A man who’s been called “the chief shaman of the paranoid school of American fiction” can be expected to act a little nervous.
I met Don DeLillo for the first time in an Irish restaurant in Manhattan, for a conversation he said would be “deeply preliminary.” He is a slender man, gray haired, with boxy brown glasses. His eyes, magnified by thick lenses, are restless without being shifty. He looks to the right, to the left; he turns his head to see what’s behind him.
But his edgy manner has nothing to do with anxiety. He’s a disciplined observer searching for details. I also discovered after many hours of interviewing spread out over several days—a quick lunch, a visit some months later to a midtown gallery to see an Anselm Kiefer installation, followed by a drink at a comically posh bar—that DeLillo is a kind man, generous and thoughtful, qualities incompatible with the reflexive wariness of the paranoid. He is not scared; he is attentive. His smile is shy, his laugh sudden.
Don DeLillo’s parents came to America from Italy. He was born in the Bronx in 1936 and grew up there, in an Italian-American neighborhood. He attended Cardinal Hayes High School and Fordham University, where he majored in “communication arts,” and worked for a time as a copywriter at Ogilvy & Mather, an advertising agency. He now lives just outside New York City with his wife.
Americana, his first novel, was published in 1971. It took him about four years to write. At the time he was living in a small studio apartment in Manhattan. After Americana the novels poured out in a rush: five more in the next seven years. End Zone (1972), Great Jones Street(1973), Ratner’s Star (1976), Players (1977), and Running Dog (1978) all received enthusiastic reviews. They did not sell well. The books were known to a small but loyal following.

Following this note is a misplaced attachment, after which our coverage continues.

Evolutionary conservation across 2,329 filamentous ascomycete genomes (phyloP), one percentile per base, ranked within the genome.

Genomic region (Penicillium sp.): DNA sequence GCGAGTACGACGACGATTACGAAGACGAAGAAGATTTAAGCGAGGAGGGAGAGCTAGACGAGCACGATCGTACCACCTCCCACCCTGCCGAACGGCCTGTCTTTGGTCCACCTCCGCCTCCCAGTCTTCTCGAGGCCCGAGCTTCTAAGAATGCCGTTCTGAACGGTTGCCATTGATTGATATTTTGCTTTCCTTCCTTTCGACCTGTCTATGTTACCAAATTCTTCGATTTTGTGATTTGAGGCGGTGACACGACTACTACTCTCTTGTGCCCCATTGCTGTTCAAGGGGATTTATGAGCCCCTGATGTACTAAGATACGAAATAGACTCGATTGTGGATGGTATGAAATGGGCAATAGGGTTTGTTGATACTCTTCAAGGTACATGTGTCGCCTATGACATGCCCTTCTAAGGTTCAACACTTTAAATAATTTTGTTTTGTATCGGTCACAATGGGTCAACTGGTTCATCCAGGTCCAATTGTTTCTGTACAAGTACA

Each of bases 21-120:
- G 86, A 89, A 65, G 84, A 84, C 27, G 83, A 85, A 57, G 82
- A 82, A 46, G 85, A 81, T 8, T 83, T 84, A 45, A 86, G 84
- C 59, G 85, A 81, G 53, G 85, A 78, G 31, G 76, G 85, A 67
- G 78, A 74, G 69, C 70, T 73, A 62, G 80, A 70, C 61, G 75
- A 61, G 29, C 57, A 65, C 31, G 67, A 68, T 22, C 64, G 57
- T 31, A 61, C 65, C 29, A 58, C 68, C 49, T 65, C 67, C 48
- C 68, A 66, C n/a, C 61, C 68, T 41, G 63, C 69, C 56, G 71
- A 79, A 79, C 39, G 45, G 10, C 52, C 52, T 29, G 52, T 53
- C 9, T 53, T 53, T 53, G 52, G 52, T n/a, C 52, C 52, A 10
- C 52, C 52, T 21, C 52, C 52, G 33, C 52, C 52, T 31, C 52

Things changed in the eighties. The Names (1982) was more prominently reviewed than any previous DeLillo novel. White Noise (1985) won the National Book Award. Libra (1988) was a bestseller. Mao II, his latest, won the 1992 PEN/Faulkner Award. He is currently at work on a novel, a portion of which appeared in Harper’s under the title “Pafko at the Wall.” He has written two plays, The Engineer of Moonlight (1979) and The Day Room (1986).
This interview began in the fall of 1992 as a series of tape-recorded conversations. Transcripts were made from eight hours of taped material. DeLillo returned the final, edited manuscript with a note that begins, “This is not only the meat but the potatoes.”
Read full interview here
Be sure to schedule a 15-minute complimentary book coaching session via email: AuthorizeU@gmail.com. If we begin working together, my eBook—Writing From Life: A Wise Guide to Publishing Your Memoirs—will be yours as part of the coaching package.